Week 1: Geographic Basics – East Asia as a Physical and Cultural Region

Week 2: China – Historical Roots

Week 3: China – Revolutions, Industrialization, and Urbanization

Week 4: China’s Periphery – Tibet, Bhutan, Mongolia, Xinjiang

Week 5: Japan – Tradition to Transition, Meiji to Modern

Week 6: Four Tigers – Hong Kong, Taiwan, Singapore, South Korea

Week 7: Culture – Food, Film, and Summary

Week 7: Culture – Food, Film, and Summary

About the Instructor

OLLI-UO in Eugene/Springfield member Susan Walcott is a Professor of Geography Emerita at the University of North Carolina-Greensboro, and formerly at Georgia State University in Atlanta. Dr. Walcott’s research interests concern regional economic development, particularly in rapidly transitioning areas throughout Asia. Books, chapters and articles focus on high technology parks and industry clusters (life science, furniture, tea) across the U.S. and China, modernization in Bhutan, and immigrant entrepreneurs.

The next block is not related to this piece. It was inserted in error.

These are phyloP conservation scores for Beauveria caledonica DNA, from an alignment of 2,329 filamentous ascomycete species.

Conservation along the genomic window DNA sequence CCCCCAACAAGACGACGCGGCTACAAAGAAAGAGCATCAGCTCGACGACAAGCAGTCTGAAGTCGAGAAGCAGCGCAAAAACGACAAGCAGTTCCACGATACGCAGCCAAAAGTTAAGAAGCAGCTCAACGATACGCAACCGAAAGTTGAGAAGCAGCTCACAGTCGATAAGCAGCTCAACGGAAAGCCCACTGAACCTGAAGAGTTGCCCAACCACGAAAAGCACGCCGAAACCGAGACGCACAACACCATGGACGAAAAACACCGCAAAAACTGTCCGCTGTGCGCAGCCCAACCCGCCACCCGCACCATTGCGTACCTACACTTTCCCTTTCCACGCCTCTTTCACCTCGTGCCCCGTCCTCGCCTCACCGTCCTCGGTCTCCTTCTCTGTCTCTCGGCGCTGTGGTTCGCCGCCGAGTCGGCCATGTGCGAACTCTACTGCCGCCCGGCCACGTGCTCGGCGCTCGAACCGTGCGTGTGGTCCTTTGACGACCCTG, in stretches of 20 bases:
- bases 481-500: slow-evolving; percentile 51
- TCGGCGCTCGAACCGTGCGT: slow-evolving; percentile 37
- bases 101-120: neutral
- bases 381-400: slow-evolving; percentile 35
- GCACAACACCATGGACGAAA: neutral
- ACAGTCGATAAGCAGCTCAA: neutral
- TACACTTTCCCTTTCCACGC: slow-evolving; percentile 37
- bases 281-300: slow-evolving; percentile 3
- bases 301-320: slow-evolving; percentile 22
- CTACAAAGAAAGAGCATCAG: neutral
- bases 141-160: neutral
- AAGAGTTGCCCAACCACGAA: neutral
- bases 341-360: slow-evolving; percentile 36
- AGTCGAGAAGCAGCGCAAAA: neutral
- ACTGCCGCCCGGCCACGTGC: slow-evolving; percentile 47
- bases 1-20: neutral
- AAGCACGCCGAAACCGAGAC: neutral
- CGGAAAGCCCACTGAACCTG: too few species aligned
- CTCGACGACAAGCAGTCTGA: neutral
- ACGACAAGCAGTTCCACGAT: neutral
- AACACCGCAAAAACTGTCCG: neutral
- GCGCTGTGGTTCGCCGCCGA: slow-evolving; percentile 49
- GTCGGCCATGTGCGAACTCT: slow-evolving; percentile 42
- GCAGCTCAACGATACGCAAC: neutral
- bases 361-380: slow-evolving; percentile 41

Study and Discussion Groups

Study and discussion groups are designed as an informal exchange of ideas in a considerate atmosphere. Group topics are well-defined and explored in-depth.

Philosophy Salon

First and Third Mondays, 9:30–11:30 a.m.

A peer-led exploration of philosophers and philosophy. Each session features either a presentation by a group member or a recorded lecture, followed by discussion.

  • July 20: Bertrand Russell's "A Free Man's Worship"
  • August 3: No meeting
  • August 17: No meeting
  • September 7: No meeting; Labor Day holiday
  • September 21: Political Philosophy
  • October 5: Political Philosophy